July 5, 2011
In an age of information overload, we like our coffee, oatmeal and media all instant. We scan RSS articles, have a quick glance at the Twitter feed, or catch up with friends on Facebook. It’s instant social interaction.
However, entrepreneurs still quietly cultivate a culture rich in human connection. Startup founders engage with one another. They jump at the chance to hear one another’s stories: how they plan, manage, develop, unite, lead, network, and overcome. Each company is as unique as a fingerprint. There is no right way to raise funds or acquire customers. Entrepreneurs crave one-on-one meetings, because they are looking for conflicting information – the counterpoint. They want to know why someone else succeeded in a different way, and why it worked under a different set of circumstances.
Entrepreneurs discover the idiosyncrasies that constitute good business judgment by making human connections through genuine interest. They can focus more on the insight of another manager and filter out what may not be good advice for them from a single validated source – as opposed to sorting through an overload of digital information.
The technology for delivering this digital information is smart, and we are getting what we want to consume exactly when it’s available. We get it from our work computers, from laptops in our home offices, from our tablets while we’re lounging on the couch or at an airport, or on our phones when we’re on the go. Noise is becoming easier to drown out, and, as a result, we spend more hours with technology because of its relevance. The Internet is becoming a personalized tool.
What happens if we don’t know we’re looking in the wrong places? Or asking the wrong questions? What if what we need isn’t what we want? These riddles are best solved through meeting for the sake of meeting. In the corporate world, professionals network. You work for a business that has its secret sauce figured out, you network to spread the sauce, to further the mission, to make a contact, to achieve a goal. After all, nobody likes sauce clumped in one spot on the plate.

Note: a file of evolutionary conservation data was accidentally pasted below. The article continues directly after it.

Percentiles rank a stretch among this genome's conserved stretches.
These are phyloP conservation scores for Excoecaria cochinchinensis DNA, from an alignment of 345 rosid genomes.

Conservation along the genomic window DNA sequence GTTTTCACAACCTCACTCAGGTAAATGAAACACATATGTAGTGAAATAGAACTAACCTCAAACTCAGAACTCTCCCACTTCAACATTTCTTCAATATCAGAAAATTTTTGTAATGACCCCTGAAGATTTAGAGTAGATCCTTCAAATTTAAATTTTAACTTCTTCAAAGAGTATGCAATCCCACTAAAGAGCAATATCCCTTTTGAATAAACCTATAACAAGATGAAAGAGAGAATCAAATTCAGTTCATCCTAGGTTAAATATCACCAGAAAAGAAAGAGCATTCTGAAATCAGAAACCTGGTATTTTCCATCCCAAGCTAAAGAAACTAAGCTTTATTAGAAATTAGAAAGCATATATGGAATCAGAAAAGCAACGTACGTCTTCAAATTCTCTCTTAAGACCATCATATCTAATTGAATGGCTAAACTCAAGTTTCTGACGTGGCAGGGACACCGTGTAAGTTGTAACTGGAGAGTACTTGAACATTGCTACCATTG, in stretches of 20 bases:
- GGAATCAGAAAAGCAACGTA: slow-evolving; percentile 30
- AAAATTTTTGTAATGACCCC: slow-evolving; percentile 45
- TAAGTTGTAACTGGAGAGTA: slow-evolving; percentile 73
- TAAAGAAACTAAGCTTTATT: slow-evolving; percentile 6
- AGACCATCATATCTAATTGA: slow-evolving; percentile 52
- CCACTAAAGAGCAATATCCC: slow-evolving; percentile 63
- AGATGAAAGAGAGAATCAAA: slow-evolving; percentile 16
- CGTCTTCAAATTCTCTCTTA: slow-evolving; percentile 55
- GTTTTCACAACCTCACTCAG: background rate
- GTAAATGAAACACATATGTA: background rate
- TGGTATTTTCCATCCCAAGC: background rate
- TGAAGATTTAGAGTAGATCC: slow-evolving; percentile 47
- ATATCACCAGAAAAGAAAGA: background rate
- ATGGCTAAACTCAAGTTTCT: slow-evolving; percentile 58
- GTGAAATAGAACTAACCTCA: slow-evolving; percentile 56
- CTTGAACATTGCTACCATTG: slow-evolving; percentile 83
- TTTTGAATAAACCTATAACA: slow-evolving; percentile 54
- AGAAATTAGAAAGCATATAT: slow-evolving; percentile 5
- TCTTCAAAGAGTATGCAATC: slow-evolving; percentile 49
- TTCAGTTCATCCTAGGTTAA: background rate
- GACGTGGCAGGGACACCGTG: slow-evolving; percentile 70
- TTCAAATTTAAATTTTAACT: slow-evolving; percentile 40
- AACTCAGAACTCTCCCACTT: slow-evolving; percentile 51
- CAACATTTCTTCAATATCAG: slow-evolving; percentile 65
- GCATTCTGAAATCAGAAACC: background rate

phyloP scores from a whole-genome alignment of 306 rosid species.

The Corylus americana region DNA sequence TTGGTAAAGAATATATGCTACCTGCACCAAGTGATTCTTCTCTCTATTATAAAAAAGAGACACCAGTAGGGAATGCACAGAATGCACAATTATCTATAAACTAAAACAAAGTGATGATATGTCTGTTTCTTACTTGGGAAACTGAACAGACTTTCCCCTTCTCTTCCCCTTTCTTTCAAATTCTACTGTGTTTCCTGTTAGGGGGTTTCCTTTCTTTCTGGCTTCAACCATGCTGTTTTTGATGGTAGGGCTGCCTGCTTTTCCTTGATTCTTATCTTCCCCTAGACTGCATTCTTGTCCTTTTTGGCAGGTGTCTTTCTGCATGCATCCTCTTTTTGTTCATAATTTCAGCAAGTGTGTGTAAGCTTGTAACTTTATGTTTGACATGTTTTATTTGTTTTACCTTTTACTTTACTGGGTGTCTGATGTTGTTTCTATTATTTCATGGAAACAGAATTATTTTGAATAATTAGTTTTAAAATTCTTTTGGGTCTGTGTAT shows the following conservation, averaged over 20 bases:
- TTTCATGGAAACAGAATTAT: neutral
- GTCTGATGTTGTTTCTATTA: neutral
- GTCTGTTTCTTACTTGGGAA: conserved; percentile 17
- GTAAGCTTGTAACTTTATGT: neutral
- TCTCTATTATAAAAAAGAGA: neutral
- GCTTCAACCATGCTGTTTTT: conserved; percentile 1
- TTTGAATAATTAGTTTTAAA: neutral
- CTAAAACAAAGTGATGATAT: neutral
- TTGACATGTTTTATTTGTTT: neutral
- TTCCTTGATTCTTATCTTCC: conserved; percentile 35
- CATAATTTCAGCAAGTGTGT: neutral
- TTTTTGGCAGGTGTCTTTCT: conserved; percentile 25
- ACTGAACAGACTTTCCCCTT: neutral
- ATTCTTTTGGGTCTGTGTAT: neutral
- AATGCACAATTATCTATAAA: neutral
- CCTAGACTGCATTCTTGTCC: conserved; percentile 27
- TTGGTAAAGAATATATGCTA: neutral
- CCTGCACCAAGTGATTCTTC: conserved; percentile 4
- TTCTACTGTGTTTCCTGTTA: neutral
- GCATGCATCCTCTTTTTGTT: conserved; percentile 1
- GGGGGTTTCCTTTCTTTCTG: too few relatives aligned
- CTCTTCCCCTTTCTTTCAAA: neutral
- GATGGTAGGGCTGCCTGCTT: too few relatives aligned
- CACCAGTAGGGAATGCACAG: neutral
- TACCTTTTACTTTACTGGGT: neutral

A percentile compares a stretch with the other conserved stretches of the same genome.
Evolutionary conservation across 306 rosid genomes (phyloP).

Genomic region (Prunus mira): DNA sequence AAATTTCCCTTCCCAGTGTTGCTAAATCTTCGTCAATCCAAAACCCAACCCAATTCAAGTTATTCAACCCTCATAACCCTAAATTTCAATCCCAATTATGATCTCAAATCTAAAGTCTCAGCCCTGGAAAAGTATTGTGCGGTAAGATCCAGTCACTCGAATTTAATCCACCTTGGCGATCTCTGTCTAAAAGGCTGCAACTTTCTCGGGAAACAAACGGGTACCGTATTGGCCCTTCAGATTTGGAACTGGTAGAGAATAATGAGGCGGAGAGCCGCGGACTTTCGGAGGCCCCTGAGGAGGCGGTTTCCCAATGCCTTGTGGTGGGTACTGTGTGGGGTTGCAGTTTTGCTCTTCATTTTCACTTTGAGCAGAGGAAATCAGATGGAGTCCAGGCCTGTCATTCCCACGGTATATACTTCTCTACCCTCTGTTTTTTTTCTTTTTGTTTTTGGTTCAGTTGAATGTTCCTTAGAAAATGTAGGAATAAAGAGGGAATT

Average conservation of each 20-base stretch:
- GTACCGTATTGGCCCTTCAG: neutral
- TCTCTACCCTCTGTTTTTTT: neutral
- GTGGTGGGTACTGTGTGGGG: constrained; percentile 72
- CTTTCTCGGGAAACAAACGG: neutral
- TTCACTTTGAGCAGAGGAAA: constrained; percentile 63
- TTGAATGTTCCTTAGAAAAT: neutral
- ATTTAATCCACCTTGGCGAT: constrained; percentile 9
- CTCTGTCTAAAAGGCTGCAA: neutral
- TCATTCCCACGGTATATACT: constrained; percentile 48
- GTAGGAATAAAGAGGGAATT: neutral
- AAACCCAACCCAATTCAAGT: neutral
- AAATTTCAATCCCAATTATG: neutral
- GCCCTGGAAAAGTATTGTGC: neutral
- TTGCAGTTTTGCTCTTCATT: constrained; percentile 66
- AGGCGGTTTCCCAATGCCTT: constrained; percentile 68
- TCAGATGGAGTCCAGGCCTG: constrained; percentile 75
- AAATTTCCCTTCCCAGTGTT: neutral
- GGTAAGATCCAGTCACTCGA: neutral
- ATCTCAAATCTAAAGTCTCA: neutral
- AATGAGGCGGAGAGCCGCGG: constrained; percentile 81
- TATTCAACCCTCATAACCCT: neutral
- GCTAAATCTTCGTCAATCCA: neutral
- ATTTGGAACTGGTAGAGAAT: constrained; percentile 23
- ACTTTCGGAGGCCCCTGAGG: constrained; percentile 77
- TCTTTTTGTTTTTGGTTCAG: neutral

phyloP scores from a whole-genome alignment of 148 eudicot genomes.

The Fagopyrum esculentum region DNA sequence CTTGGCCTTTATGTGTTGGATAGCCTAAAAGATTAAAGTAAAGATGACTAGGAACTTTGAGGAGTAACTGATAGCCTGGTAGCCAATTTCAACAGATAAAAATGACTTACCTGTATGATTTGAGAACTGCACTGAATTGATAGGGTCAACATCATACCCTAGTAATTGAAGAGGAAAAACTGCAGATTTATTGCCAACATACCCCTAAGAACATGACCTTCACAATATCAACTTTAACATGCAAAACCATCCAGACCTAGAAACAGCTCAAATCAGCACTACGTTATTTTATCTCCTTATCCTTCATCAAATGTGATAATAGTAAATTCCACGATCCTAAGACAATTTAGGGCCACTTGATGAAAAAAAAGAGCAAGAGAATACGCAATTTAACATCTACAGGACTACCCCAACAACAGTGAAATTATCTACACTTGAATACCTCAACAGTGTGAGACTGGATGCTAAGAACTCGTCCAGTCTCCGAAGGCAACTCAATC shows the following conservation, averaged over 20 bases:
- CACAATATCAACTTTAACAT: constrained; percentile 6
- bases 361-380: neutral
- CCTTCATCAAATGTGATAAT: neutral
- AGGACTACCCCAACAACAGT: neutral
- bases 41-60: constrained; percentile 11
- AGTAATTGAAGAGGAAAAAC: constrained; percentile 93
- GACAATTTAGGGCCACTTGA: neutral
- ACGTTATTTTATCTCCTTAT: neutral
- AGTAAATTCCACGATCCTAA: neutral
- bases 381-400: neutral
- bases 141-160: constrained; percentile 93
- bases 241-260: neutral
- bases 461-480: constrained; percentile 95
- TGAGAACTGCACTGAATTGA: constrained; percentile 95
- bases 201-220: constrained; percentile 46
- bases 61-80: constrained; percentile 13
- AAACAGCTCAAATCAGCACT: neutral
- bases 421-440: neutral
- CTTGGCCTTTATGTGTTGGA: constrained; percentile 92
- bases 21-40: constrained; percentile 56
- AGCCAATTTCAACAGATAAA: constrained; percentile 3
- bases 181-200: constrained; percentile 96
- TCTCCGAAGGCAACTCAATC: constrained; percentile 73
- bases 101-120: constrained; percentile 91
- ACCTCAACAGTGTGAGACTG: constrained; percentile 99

Entrepreneurs, on the other hand, meet because of commonality, kinship, and a desire to learn from one another. The art of this conversation is like an exciting day at an amusement park – so much territory to cover.
Founders craft brainchild startups and management cultures through conversation. Tech hot spots have their own communities where a stranger isn’t a stranger, where VCs and entrepreneurs meet, and founders sketch out companies on the back of a receipt.
Take the University South neighborhood near Stanford in Palo Alto, CA, which is a mecca for meetings. Or swing around South Lake Union (SLU) in Seattle, WA, where you’ll find warehouse-size coffee shops full of founders, investors, and Amazon employees mingling when they’re not in the office – or before they even have an office.
So meet just to meet. Buy someone a cup of coffee or a pint of beer. Catch up or pick a brain. You’re likely to get at least a genuine friend out of the deal, but most likely you’ll learn a lot from someone who has been there, done that.
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